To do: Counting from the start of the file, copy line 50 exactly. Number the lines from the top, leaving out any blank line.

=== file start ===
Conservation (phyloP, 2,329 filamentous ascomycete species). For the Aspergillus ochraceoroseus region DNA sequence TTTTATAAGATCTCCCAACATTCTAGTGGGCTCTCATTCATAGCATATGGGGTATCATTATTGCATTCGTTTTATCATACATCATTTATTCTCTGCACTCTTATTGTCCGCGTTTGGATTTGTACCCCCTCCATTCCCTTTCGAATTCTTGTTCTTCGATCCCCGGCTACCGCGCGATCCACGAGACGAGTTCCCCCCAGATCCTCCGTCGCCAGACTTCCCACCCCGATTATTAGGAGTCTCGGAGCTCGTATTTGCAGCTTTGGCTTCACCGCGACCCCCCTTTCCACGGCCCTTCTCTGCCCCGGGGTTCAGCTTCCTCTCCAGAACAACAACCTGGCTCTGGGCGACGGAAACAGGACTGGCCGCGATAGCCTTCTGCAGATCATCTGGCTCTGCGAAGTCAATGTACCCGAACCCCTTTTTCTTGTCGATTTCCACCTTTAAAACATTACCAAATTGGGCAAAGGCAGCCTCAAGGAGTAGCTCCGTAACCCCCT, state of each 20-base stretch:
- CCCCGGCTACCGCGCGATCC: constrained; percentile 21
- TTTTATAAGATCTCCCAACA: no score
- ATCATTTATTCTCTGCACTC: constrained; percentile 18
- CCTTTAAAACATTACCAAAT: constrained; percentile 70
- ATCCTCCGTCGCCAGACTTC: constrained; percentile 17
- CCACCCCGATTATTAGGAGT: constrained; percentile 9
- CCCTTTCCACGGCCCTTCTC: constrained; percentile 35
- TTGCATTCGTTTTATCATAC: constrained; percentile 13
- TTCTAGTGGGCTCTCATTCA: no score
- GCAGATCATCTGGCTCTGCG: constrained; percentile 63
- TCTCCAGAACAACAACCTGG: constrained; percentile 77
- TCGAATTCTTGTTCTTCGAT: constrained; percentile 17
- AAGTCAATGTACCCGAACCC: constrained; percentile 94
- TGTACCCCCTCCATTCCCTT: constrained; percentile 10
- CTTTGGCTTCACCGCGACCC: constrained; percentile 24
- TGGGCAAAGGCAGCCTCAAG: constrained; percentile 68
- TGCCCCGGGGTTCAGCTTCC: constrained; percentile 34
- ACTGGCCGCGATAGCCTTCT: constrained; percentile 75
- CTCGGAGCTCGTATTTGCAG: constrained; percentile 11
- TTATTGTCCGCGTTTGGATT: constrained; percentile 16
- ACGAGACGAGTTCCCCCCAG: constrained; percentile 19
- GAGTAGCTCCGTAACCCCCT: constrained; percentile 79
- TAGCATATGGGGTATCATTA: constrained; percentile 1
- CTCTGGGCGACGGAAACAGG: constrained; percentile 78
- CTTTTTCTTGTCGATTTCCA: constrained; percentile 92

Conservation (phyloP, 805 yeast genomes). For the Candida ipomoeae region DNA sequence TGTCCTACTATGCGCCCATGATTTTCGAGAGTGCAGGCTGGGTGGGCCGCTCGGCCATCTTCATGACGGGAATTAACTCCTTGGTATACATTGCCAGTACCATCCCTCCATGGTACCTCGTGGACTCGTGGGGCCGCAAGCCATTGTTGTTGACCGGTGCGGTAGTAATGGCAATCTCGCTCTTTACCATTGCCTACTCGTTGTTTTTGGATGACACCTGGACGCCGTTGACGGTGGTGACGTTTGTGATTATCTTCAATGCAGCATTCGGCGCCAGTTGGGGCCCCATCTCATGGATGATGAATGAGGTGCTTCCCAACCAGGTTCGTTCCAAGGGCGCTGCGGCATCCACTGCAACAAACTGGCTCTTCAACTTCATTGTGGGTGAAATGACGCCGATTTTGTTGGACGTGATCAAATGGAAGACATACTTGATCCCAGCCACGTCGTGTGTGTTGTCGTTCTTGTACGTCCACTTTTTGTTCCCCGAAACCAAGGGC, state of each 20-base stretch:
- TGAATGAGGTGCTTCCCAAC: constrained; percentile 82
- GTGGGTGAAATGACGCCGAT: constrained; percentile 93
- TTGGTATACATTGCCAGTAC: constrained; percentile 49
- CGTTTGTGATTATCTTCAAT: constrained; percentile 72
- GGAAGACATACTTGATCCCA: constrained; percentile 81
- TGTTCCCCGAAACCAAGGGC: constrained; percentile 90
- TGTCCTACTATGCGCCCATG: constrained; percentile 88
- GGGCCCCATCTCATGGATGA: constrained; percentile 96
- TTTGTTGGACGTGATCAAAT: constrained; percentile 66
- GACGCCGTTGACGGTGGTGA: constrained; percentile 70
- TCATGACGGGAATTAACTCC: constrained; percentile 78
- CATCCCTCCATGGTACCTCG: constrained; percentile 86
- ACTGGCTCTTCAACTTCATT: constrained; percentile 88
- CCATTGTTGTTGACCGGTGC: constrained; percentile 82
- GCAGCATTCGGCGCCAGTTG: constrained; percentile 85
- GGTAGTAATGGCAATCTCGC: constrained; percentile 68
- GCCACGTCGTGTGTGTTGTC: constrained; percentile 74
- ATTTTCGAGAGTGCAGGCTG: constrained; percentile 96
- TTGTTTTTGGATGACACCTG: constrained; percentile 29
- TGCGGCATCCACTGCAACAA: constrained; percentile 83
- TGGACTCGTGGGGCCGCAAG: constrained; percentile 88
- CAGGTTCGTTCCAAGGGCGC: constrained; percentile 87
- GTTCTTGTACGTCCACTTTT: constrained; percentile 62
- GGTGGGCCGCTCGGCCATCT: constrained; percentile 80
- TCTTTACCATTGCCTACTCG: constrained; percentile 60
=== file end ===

- GTTCTTGTACGTCCACTTTT: constrained; percentile 62